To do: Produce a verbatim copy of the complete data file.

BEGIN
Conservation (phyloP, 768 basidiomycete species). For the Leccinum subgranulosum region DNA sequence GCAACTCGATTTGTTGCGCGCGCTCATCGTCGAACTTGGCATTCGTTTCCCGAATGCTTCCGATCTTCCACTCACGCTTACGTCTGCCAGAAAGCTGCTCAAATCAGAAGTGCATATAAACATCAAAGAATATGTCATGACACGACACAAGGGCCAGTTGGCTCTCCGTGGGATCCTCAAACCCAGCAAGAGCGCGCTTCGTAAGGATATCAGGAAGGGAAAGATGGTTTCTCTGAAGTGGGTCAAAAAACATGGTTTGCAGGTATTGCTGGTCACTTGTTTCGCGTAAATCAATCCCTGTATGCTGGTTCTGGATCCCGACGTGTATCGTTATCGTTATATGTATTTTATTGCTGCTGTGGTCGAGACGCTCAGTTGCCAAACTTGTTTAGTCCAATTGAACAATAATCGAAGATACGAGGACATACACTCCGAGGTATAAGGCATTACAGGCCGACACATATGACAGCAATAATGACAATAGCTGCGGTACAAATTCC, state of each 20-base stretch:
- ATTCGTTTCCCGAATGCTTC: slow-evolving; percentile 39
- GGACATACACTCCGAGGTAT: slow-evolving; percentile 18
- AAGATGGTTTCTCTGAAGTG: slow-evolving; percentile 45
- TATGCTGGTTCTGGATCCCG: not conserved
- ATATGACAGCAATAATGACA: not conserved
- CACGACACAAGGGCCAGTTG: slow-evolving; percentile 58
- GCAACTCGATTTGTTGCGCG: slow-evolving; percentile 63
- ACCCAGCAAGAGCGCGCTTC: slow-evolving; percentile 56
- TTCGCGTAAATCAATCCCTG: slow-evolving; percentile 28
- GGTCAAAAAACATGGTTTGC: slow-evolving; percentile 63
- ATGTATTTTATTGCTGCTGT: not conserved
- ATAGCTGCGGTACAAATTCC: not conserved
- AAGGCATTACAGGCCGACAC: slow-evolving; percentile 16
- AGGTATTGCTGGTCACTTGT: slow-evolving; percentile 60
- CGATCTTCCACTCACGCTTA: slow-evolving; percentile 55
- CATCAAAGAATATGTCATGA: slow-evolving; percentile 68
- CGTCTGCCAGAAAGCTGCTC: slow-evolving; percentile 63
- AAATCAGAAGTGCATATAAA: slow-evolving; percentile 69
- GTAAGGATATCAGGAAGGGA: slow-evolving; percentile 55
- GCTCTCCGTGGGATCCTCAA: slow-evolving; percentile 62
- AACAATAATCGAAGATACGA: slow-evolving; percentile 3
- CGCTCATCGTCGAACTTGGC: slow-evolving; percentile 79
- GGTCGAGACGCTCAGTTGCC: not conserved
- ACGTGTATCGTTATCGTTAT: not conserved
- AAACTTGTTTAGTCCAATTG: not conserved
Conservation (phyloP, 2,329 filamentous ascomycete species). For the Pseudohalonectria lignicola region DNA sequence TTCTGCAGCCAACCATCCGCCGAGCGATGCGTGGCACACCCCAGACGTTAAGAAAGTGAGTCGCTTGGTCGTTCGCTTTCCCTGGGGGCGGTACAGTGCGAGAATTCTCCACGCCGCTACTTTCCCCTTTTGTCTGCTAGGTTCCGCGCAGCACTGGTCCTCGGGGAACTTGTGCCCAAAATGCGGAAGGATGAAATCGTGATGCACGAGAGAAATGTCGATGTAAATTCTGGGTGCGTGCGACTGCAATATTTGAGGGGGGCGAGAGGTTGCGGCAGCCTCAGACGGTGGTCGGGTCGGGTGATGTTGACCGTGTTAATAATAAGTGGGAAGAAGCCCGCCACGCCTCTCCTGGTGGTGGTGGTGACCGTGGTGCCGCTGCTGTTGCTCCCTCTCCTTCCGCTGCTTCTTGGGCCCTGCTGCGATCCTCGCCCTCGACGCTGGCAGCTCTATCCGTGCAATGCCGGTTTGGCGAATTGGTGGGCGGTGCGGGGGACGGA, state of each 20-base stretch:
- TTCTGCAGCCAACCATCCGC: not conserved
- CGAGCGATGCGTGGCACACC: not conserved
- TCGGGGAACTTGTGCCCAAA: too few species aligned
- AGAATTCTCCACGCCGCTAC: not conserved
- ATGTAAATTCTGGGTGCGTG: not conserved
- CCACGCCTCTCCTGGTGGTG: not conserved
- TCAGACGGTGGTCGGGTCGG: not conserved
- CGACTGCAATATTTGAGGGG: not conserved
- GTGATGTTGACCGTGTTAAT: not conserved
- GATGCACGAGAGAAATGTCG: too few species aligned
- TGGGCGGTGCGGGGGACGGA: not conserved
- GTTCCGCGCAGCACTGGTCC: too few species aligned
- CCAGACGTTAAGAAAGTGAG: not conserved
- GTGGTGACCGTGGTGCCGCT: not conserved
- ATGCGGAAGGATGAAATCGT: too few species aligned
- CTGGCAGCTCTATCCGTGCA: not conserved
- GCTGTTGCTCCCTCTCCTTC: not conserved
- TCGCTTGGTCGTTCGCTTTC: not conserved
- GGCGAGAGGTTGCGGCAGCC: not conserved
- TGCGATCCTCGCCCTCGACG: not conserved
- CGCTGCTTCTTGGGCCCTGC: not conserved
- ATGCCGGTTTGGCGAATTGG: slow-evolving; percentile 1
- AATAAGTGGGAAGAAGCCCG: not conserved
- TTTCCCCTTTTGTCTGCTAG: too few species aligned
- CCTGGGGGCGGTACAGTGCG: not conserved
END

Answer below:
Conservation (phyloP, 768 basidiomycete species). For the Leccinum subgranulosum region DNA sequence GCAACTCGATTTGTTGCGCGCGCTCATCGTCGAACTTGGCATTCGTTTCCCGAATGCTTCCGATCTTCCACTCACGCTTACGTCTGCCAGAAAGCTGCTCAAATCAGAAGTGCATATAAACATCAAAGAATATGTCATGACACGACACAAGGGCCAGTTGGCTCTCCGTGGGATCCTCAAACCCAGCAAGAGCGCGCTTCGTAAGGATATCAGGAAGGGAAAGATGGTTTCTCTGAAGTGGGTCAAAAAACATGGTTTGCAGGTATTGCTGGTCACTTGTTTCGCGTAAATCAATCCCTGTATGCTGGTTCTGGATCCCGACGTGTATCGTTATCGTTATATGTATTTTATTGCTGCTGTGGTCGAGACGCTCAGTTGCCAAACTTGTTTAGTCCAATTGAACAATAATCGAAGATACGAGGACATACACTCCGAGGTATAAGGCATTACAGGCCGACACATATGACAGCAATAATGACAATAGCTGCGGTACAAATTCC, state of each 20-base stretch:
- ATTCGTTTCCCGAATGCTTC: slow-evolving; percentile 39
- GGACATACACTCCGAGGTAT: slow-evolving; percentile 18
- AAGATGGTTTCTCTGAAGTG: slow-evolving; percentile 45
- TATGCTGGTTCTGGATCCCG: not conserved
- ATATGACAGCAATAATGACA: not conserved
- CACGACACAAGGGCCAGTTG: slow-evolving; percentile 58
- GCAACTCGATTTGTTGCGCG: slow-evolving; percentile 63
- ACCCAGCAAGAGCGCGCTTC: slow-evolving; percentile 56
- TTCGCGTAAATCAATCCCTG: slow-evolving; percentile 28
- GGTCAAAAAACATGGTTTGC: slow-evolving; percentile 63
- ATGTATTTTATTGCTGCTGT: not conserved
- ATAGCTGCGGTACAAATTCC: not conserved
- AAGGCATTACAGGCCGACAC: slow-evolving; percentile 16
- AGGTATTGCTGGTCACTTGT: slow-evolving; percentile 60
- CGATCTTCCACTCACGCTTA: slow-evolving; percentile 55
- CATCAAAGAATATGTCATGA: slow-evolving; percentile 68
- CGTCTGCCAGAAAGCTGCTC: slow-evolving; percentile 63
- AAATCAGAAGTGCATATAAA: slow-evolving; percentile 69
- GTAAGGATATCAGGAAGGGA: slow-evolving; percentile 55
- GCTCTCCGTGGGATCCTCAA: slow-evolving; percentile 62
- AACAATAATCGAAGATACGA: slow-evolving; percentile 3
- CGCTCATCGTCGAACTTGGC: slow-evolving; percentile 79
- GGTCGAGACGCTCAGTTGCC: not conserved
- ACGTGTATCGTTATCGTTAT: not conserved
- AAACTTGTTTAGTCCAATTG: not conserved
Conservation (phyloP, 2,329 filamentous ascomycete species). For the Pseudohalonectria lignicola region DNA sequence TTCTGCAGCCAACCATCCGCCGAGCGATGCGTGGCACACCCCAGACGTTAAGAAAGTGAGTCGCTTGGTCGTTCGCTTTCCCTGGGGGCGGTACAGTGCGAGAATTCTCCACGCCGCTACTTTCCCCTTTTGTCTGCTAGGTTCCGCGCAGCACTGGTCCTCGGGGAACTTGTGCCCAAAATGCGGAAGGATGAAATCGTGATGCACGAGAGAAATGTCGATGTAAATTCTGGGTGCGTGCGACTGCAATATTTGAGGGGGGCGAGAGGTTGCGGCAGCCTCAGACGGTGGTCGGGTCGGGTGATGTTGACCGTGTTAATAATAAGTGGGAAGAAGCCCGCCACGCCTCTCCTGGTGGTGGTGGTGACCGTGGTGCCGCTGCTGTTGCTCCCTCTCCTTCCGCTGCTTCTTGGGCCCTGCTGCGATCCTCGCCCTCGACGCTGGCAGCTCTATCCGTGCAATGCCGGTTTGGCGAATTGGTGGGCGGTGCGGGGGACGGA, state of each 20-base stretch:
- TTCTGCAGCCAACCATCCGC: not conserved
- CGAGCGATGCGTGGCACACC: not conserved
- TCGGGGAACTTGTGCCCAAA: too few species aligned
- AGAATTCTCCACGCCGCTAC: not conserved
- ATGTAAATTCTGGGTGCGTG: not conserved
- CCACGCCTCTCCTGGTGGTG: not conserved
- TCAGACGGTGGTCGGGTCGG: not conserved
- CGACTGCAATATTTGAGGGG: not conserved
- GTGATGTTGACCGTGTTAAT: not conserved
- GATGCACGAGAGAAATGTCG: too few species aligned
- TGGGCGGTGCGGGGGACGGA: not conserved
- GTTCCGCGCAGCACTGGTCC: too few species aligned
- CCAGACGTTAAGAAAGTGAG: not conserved
- GTGGTGACCGTGGTGCCGCT: not conserved
- ATGCGGAAGGATGAAATCGT: too few species aligned
- CTGGCAGCTCTATCCGTGCA: not conserved
- GCTGTTGCTCCCTCTCCTTC: not conserved
- TCGCTTGGTCGTTCGCTTTC: not conserved
- GGCGAGAGGTTGCGGCAGCC: not conserved
- TGCGATCCTCGCCCTCGACG: not conserved
- CGCTGCTTCTTGGGCCCTGC: not conserved
- ATGCCGGTTTGGCGAATTGG: slow-evolving; percentile 1
- AATAAGTGGGAAGAAGCCCG: not conserved
- TTTCCCCTTTTGTCTGCTAG: too few species aligned
- CCTGGGGGCGGTACAGTGCG: not conserved